Menya Kokoro: The world’s largest mazesoba (dry ramen) chain!

By HungryGoWhere July 11, 2021
Menya Kokoro: The world’s largest mazesoba (dry ramen) chain!
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Mazesoba — mixed noodles, dry ramen or soupless ramen — is arguably the latest Japanese trend that’s hit Singapore, with more than 10 eateries starting to capitalise on the dish in the past two years.

Menya Kokoro — the world’s largest mazesoba chain — entered the market in 2018 with an outlet  at Suntec City and the response has proven so popular that they have subsequently opened up two more outlets in town.

The brand is started by Chef Takuma Ishikawa who trained under the originators of Mazesoba (Menya Hanabi in Nagoya, Japan) before venturing out on his own to start Menya Kokoro in 2013.

His version of mazesoba went on to win the Best Mazesoba 2014 award by Tabelog, Japan’s biggest food review website.

The business has since aggressively expanded to 27 outlets in six countries — Japan, Indonesia, the Philippines, Thailand, Vancouver and now Singapore.

The menu at Menya Kokoro has a fairly wide selection of mazesoba but the original Nagoya-style, the Tokyo Mega MazeSoba ($12.80/14.80) is still the most alluring.

Dressed soba noodles are topped off with generous amounts of spicy minced pork, soy-braised pork belly, spring onion, fish powder, garlic, chives, nori seaweed and raw egg.

Everything is mixed together and the overall effect is a complex flavour and texture mix that has meat and fish flavours, spiciness, vegetable herb tastes, garlic and is gently creamy because of the soft boiled egg. The good thing is that the flavours are balanced and no flavour over-dominates.

The soba noodles have a good thick, chewy bite and are apparently good for you as it has a high content of fibrous whole wheat.

Alot of the flavour comes from their signature minced meat which has a highly concentrated flavour made with more than 10 ingredients.

That said, the meat is not soft and fatty like how a good Bak Chor Mee would have it. It’s more dry and has a hardier texture. The same goes for the soy-braised pork belly.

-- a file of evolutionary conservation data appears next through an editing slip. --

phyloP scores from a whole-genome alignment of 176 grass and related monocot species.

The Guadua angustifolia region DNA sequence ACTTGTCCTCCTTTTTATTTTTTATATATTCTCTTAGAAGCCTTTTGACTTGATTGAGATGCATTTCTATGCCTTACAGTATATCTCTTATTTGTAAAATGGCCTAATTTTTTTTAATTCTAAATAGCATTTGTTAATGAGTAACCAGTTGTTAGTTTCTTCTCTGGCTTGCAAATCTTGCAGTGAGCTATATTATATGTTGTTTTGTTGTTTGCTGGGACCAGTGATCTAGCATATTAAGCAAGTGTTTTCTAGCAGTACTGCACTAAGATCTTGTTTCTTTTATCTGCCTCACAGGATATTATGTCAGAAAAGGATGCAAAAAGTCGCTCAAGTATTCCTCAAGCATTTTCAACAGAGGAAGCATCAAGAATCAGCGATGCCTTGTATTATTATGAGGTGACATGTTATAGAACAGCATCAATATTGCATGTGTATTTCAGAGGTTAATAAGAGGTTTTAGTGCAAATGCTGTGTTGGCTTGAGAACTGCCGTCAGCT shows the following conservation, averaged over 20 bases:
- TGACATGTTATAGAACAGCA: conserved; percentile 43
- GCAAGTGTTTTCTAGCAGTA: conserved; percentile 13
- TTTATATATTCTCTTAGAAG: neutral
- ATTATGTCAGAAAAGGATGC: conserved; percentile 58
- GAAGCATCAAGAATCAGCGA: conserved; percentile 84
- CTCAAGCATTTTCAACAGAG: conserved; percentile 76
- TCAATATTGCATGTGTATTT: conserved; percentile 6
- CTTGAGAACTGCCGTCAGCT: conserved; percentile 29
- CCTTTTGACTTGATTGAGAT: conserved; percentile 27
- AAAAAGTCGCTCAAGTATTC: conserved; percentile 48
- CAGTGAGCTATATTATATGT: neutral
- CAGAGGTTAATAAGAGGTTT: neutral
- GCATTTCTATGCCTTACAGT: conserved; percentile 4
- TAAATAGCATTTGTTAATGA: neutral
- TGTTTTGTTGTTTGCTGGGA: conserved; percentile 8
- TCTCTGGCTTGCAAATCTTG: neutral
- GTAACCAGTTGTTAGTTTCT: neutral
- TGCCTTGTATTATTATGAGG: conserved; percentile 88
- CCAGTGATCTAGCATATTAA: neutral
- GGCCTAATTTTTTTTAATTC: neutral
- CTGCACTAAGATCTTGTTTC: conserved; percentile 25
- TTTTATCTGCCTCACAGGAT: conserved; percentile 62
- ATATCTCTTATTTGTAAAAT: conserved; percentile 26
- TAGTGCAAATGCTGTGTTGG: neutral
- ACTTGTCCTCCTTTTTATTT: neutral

The base sauce (tare) is imported from Japan and so is the fish powder (gyofun) which is made of several types of fish, not just bonito.

You have the option to add some of their house-made white vinegar and it gives the dish a bit of a zest.

It is because of this sour tinge that people say that mazesoba is the Japanese version of our local Bak Chor Mee.

Judging by the basic flavourings, it is somewhat true. The soba noodles are dressed using soy sauce, pork lard and you have the option of adding white vinegar. Instead of a sambal chilli, spicy minced pork is used.

As the toppings are so generous, there will be a lot leftover after you finish the noodles, so you can request for omeishi — a small saucer of rice that you can request to finish up the remaining sauce in your bowl.

There are variations on the original mazesoba theme —which is just vegetarian, adds beef, cheese and spicy options.

Also interesting is their new creations of Beef Sesame Hiyashi Ramen (#13.80/15.80) where white Goma paste and sesame oil is the main flavouring and the Mentai Ebi Mazesoba ($13.80/15.80) which uses Mentai butter (cod roe, oil and cheese).

This archived article appeared in an earlier version of HungryGoWhere and may not be up-to-date. To alert us to outdated information, please contact us here.



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